homepage logo

A record marlin for Lahaina Harbor

By Staff | Dec 13, 2018

April 8th started off as a normal fishing charter for Capt. Tom Casey and his deckman, Curt Peterson. They had a full day private charter on the Exact and were going out to work the “Factory” area just outside Olowalu to see if they could raise a marlin that had been coming into the area.

The charter that day was Jim and Irene Poquette from Long Island, New York. It was Irene’s birthday, and she wanted to catch mahi; Jim wanted to give it another try for a marlin. Early in the morning, they snagged a nice 20-pound mahi for Irene, and about 20 minutes later, they hooked up to an estimated 150-pound marlin, but it spit the hooks.

They continued to work the area for the remainder of the day with no more strikes. The weather started to pick up and get choppy, so they decided to head back toward Lahaina. As they were trolling home, at about 15 knots, the long outrigger, rigged with a Steve Elkins blue-back Popsicle lure, came down hard and started singing out line.

Things started to happen fast. Jim was positioned in the chair, and the fight began. The marlin kept burning out line while putting on a nice show, tail-walking and greyhounding about 600 yards behind the boat. The first estimates were called at 350 pounds.

During the first half hour of the fight, Tom just kept backing down on the fish, trying to keep up on the line being taken out. Finally, the marlin began to tire and they were able to regain line. An hour-and-a-half passed before they finally saw the swivel.

As the marlin neared the boat, the adrenalin was flowing as the gaffs were readied. They knew they had a big fish hooked up. Tom leadered as Curt gaffed the fish to finally secure it. The marlin looked big, but Tom and Curt were only calling it 500-plus.

They tried to haul the marlin over the stern, but the fish just wouldn’t budge. The block and tackle was set up to help with the problem, but they still couldn’t haul the fish in. Now they began to think it was bigger than they had imagined.

So, the marlin was tied off to the stern of the boat and towed into Lahaina Harbor. The news of the fish spread throughout the harbor. There was quite a reception for them when they finally got to the dock.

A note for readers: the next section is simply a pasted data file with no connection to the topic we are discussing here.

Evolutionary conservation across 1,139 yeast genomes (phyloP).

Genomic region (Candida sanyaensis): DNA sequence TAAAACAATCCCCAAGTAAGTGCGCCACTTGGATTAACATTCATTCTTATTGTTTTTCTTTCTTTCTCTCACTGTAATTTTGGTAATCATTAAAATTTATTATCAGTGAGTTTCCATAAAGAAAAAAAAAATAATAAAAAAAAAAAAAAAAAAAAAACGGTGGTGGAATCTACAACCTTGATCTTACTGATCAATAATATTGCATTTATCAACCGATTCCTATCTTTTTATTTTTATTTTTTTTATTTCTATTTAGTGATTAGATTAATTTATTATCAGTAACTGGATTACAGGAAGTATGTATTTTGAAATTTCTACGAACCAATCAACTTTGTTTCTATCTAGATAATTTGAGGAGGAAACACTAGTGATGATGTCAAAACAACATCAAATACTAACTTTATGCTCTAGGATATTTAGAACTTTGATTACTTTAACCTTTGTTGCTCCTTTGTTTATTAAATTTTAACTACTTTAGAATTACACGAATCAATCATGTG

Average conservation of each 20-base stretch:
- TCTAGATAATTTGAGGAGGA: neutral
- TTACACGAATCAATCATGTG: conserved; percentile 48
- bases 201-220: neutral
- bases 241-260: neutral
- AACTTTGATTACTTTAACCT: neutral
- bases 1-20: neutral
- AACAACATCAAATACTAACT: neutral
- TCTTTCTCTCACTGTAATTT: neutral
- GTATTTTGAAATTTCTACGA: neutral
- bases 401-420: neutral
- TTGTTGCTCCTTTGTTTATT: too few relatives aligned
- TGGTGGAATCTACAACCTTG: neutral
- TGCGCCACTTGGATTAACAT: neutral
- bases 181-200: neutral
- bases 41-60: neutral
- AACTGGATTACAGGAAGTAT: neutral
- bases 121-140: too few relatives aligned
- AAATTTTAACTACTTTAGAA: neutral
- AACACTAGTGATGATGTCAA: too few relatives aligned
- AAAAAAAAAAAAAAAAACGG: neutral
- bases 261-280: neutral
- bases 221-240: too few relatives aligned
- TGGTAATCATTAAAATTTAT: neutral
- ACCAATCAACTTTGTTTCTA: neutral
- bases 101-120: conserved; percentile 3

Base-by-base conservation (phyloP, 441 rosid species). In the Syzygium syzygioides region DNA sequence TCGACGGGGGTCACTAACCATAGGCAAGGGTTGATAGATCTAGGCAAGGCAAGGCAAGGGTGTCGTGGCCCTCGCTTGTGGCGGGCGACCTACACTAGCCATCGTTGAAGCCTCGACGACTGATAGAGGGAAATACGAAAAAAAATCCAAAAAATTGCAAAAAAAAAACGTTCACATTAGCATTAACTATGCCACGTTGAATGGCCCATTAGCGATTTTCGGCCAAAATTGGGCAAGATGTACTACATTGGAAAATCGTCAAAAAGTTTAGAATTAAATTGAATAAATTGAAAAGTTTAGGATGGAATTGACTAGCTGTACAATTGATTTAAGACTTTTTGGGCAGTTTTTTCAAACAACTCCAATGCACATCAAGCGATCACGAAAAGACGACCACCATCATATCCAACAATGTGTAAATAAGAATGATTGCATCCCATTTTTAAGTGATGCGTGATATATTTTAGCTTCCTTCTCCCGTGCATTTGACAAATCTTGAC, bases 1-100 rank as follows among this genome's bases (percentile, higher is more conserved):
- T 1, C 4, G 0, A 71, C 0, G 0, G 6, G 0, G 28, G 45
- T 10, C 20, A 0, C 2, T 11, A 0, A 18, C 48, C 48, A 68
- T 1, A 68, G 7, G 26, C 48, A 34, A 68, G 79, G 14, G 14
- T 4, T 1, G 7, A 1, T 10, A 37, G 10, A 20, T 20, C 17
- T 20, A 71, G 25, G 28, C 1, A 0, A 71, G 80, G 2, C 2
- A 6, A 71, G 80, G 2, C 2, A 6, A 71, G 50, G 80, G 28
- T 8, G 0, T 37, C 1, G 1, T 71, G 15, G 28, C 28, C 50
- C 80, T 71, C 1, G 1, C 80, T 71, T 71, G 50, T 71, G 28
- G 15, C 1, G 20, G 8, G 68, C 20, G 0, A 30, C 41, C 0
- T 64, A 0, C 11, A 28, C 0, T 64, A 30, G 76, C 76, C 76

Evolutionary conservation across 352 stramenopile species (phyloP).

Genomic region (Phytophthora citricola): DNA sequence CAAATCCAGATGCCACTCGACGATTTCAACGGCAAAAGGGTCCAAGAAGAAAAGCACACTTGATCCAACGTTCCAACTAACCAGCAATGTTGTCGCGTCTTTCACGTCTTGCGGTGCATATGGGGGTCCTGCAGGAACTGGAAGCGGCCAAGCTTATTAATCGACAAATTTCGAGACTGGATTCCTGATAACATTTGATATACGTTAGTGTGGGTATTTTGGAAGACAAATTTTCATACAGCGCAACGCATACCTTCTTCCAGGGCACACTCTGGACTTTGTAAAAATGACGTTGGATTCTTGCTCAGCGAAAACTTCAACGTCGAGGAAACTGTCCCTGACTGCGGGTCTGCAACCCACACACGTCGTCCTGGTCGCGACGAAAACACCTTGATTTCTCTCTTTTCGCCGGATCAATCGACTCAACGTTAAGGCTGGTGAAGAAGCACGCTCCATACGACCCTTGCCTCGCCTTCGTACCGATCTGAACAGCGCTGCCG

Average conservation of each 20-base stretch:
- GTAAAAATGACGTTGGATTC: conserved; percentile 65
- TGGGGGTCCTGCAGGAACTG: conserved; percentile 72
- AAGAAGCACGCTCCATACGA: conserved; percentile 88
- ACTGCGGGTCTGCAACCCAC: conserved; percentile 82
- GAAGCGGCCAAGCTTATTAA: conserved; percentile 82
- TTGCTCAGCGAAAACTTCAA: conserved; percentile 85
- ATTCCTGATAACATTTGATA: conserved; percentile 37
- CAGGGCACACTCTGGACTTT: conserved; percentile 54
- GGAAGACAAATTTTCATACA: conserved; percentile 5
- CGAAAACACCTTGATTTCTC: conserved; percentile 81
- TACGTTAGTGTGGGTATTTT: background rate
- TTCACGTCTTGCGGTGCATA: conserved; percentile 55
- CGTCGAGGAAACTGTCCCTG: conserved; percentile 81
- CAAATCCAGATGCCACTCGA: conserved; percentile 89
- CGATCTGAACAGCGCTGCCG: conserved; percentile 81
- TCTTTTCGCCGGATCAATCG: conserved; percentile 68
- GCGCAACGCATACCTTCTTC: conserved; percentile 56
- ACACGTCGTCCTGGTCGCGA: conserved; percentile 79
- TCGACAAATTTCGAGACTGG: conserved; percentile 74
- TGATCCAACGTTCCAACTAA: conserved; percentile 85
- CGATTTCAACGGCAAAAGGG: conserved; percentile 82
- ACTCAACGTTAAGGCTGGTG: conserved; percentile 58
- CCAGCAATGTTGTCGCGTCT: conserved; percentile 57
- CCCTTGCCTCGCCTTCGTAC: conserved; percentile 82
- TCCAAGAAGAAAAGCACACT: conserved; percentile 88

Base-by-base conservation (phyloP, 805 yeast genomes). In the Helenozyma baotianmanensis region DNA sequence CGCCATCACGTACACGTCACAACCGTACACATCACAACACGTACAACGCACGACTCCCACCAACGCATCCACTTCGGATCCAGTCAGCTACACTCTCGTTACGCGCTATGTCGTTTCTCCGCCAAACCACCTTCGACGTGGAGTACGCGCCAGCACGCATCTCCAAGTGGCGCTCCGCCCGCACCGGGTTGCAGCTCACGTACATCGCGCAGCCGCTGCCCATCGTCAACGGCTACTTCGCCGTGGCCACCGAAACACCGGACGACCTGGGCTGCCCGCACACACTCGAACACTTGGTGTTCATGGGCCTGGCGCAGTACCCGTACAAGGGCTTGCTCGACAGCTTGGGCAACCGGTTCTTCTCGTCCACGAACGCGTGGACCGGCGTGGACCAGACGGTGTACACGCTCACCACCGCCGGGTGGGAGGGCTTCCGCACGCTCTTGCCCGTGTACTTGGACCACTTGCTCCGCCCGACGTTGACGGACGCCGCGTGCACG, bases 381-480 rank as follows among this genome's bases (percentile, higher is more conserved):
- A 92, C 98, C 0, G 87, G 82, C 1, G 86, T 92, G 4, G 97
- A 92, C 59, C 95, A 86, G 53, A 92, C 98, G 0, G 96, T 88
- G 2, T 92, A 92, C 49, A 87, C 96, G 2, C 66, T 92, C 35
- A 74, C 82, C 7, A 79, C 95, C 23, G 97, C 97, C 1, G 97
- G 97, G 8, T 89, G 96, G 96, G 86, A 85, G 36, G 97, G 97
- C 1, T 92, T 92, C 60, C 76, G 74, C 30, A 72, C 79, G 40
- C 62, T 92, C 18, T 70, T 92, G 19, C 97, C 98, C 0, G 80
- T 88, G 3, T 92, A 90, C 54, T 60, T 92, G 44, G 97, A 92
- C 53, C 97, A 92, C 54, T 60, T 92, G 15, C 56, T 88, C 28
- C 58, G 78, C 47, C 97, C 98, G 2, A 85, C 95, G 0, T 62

The marlin was hoisted up on the scale, but it wouldn’t fit because of its length of 14 feet, so it was positioned off the dock, over the water, to get an official weigh. When it was finally weighed, the scale read 875 pounds.

A loud cheer went out for Capt. Casey and Deckman Peterson. Both Tom and Curt were totally surprised at the final weight. It was the biggest marlin most people had ever seen at the scales in Lahaina, and only a few had seen bigger.

It had been 13 years, almost to the day, since Lahaina Harbor had seen its largest marlin. That marlin was caught aboard the Judy Ann, with Capt. Rick Bodinus and Deckman Warren Lindsay, on April 12 1972, weighing 960 pounds unofficially. That marlin was weighed at the Pioneer Mill scales, on a flatbed truck, because the harbor didn’t have a scale that went that high. Back then, the scale at the loading dock was a balance beam scale using counter-weights to come up with a weight.

The final stats on Lahaina Harbor’s second largest marlin were: April 8, 1985; 875-pound Pacific Blue marlin; length 14 feet; girth six feet; angling time 90 minutes; 100-test line; Steve Elkins blue-back popsicle lure; aboard the Exact, with Capt. Tom Casey and Deckman Curt Peterson, angled by Jim Poquette.

It would be over four years before Lahaina Harbor would see a bigger marlin. That fish weighed 890 pounds aboard the Mano Kela with Capt. Denny Putnam and Deckman Sal Tarantino.